3. Make sure that management sets the example in how to handle confidential information properly. Top management must be the role model for this. Weakness at higher levels will make it doubly difficult to reinforce information security at lower levels.

Audit your information security on a periodic basis. Check awareness levels in staff, verify that the right solutions are in place and operational, and check for possible gaps or holes. And remember to think like an attacker, as well as like a conscientious business continuity or security manager. After all and as the saying goes, ‘it takes a thief to catch a thief’!

KL2014 Featured Speaker: Gary Villeneuve

The DRI KL2014 Regional Conference and Awards of Excellence will be held in Grand Millennium, Kuala Lumpur, Malaysia 4 – 5 November, 2014. The theme this year “Managing Crisis and Organizational Resilience – Issues and Challenges” will feature a comprehensive program that includes a pool of variety speakers from different industry and countries, who will share on emerging threats and issues that we face today.

In preparation for the conference, Thrive! Asia is featuring the topics and profiles of select speakers.

Gary Villeneuve, MBCP, CPSCP, CBCLA

Gary Villeneuve, MBCP, CPSCP, CBCLA
Director of Education at DRI International (USA)
Topic: Keynote Address

Mr. Villeneuve has a Master’s Degree in Systems Analysis/Business and Master Business Continuity Professional (MBCP), Certified Public Sector Continuity Professional (CPSCP) and Certified Business Continuity Lead Auditor (CBCLA) certifications with over thirty years experience in business continuity, disaster recovery, emergency management and information technology.

Mr. Villeneuve is the Director of Education for DRI International (DRI). He has worked as a contingency planner, data center manager, database administrator, computer specialist and university professor. He has developed Business Continuity Plans, Business Impact Analyses, Disaster Recovery Plans and Strategies, Emergency Response Plans, Risk Assessments, and conducted disaster recovery exercises. His experience spans both the private sector and government. He has been a Continuity of Operations (COOP) coordinator and was instrumental on projects implementing information technology/continuity solutions for the Defense Department. In addition to teaching business continuity classes for DRI, he has taught computer science classes as an Associate Professor at colleges and universities.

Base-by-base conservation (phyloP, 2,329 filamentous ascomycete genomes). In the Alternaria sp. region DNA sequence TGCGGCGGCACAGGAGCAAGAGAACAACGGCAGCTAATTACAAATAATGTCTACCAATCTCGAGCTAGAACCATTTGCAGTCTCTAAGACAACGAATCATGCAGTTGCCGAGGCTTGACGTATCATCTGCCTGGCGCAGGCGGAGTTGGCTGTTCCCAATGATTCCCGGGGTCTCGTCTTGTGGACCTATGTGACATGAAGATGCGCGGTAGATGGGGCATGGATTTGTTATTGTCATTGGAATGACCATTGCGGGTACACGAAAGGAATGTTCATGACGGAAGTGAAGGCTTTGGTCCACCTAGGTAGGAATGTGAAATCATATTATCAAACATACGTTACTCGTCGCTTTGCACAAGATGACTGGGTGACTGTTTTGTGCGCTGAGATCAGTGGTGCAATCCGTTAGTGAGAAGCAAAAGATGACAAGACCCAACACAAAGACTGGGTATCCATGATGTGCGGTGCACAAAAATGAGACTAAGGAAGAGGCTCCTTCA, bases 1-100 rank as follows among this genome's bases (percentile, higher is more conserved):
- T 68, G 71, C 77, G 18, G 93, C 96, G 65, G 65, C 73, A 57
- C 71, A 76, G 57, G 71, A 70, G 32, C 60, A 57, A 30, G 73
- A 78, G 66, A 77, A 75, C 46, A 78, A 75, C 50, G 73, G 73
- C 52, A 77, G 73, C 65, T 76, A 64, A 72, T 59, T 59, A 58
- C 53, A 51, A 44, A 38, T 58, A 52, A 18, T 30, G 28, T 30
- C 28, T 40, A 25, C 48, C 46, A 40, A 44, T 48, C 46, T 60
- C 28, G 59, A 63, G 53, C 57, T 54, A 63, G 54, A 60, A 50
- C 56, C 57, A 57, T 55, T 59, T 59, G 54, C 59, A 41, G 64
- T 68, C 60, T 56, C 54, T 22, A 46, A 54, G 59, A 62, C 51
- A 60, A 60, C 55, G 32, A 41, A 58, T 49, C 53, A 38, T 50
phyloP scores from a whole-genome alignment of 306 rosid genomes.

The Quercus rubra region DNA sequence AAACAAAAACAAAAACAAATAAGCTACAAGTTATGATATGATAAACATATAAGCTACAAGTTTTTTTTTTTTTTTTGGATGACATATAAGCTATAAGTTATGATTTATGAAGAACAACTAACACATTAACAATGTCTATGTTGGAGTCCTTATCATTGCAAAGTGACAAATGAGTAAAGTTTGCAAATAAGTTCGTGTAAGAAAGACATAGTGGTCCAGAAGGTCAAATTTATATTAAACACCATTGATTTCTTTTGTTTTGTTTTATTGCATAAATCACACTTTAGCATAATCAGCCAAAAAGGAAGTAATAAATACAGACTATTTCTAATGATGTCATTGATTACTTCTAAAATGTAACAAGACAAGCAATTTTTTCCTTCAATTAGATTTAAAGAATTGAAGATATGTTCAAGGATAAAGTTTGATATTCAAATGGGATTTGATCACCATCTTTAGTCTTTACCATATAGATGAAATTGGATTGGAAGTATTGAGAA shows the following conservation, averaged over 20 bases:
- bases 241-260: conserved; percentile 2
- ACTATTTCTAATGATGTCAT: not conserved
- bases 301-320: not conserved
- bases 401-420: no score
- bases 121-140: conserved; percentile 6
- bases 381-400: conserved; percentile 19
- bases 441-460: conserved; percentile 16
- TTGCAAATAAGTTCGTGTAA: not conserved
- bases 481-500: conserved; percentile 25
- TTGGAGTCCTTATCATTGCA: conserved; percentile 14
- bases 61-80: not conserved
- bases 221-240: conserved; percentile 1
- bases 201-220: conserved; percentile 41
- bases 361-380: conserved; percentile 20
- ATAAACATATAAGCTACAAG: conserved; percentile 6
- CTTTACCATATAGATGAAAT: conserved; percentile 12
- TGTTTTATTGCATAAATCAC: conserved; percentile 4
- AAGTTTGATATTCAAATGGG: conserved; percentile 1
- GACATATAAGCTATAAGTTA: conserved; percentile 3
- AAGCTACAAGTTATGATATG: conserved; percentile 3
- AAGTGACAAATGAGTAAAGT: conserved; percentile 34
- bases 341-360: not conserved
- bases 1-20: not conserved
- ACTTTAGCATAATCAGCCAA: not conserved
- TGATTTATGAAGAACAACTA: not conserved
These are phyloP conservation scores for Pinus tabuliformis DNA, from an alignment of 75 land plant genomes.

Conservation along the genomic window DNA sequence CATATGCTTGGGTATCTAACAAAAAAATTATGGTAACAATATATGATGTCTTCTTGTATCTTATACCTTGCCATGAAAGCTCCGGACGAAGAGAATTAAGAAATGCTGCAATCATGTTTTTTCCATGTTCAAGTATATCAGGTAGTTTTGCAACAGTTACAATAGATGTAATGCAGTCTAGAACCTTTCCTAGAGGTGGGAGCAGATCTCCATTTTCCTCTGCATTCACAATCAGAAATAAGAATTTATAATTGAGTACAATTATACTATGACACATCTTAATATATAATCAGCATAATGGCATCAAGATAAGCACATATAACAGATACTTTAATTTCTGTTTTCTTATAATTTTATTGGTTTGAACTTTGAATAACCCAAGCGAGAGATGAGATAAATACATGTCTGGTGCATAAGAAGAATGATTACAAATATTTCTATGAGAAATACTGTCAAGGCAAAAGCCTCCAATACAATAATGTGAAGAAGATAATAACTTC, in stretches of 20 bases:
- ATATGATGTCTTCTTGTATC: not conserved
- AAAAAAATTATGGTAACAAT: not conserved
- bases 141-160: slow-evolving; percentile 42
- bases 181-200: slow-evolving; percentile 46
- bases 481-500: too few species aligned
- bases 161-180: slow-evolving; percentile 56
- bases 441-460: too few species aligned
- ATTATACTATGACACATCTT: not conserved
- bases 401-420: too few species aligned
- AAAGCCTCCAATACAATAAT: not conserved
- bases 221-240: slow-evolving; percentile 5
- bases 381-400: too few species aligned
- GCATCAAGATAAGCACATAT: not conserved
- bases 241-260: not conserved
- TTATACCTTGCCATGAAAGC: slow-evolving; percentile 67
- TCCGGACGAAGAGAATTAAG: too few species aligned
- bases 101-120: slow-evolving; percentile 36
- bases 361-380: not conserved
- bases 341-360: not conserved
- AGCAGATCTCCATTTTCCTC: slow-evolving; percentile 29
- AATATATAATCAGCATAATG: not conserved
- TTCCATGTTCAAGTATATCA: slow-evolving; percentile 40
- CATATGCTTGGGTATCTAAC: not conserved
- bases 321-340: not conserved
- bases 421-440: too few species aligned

Digging Down to the Real Causes of Business Disruption

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Sometimes, despite the best laid plans for business continuity, something breaks and business is disrupted. While the priority is to get business operations back in working order, it’s often worth taking a moment afterwards to reflect on the cause of the problem. There may be a big difference between the symptoms of the problem (for instance, a production line keeps breaking down); and the real cause (nobody renewed the maintenance and support contract). These two aspects must be distinguished and handled properly. In our example, you’d get the production line working again first, then put a contract in place for regular preventive maintenance. Symptoms are usually obvious. But what’s the best way of finding out the underlying cause?

A popular technique that applies to business continuity and disaster recovery as well is Root Cause Analysis (RCA). It involves five main steps:

  1. Define the problem. Observe and describe the specific symptoms.
  2. Collect data. Find out how long the problem has been in existence and the impact it is having.
  3. Identify factors that could cause the problem (and its symptoms). Look for the conditions under which the problem occurs, sequences of events that trigger the problem, and any other associated problems.
  4. Identify root causes. Don’t stop at the first one or two factors in step 3 above. Keep digging and asking ‘why’ until you get down to the real roots. For instance, you may find that the product line keeps breaking, because there’s no preventive maintenance, which in turn is because an IT system failed to alert management, all because the IT department reorganised 6 months ago, and this particular application ‘fell through the cracks’ (hint: now start looking at what else might have fallen through the cracks too!)
  5. Recommend and implement solutions.

There are several management tools and methods that can help you to do better RCA, including impact analysis, fishbone diagrams and failure mode and effect analysis. But you can also prevent a good part of any future business disruption simply with the five RCA steps above and common sense.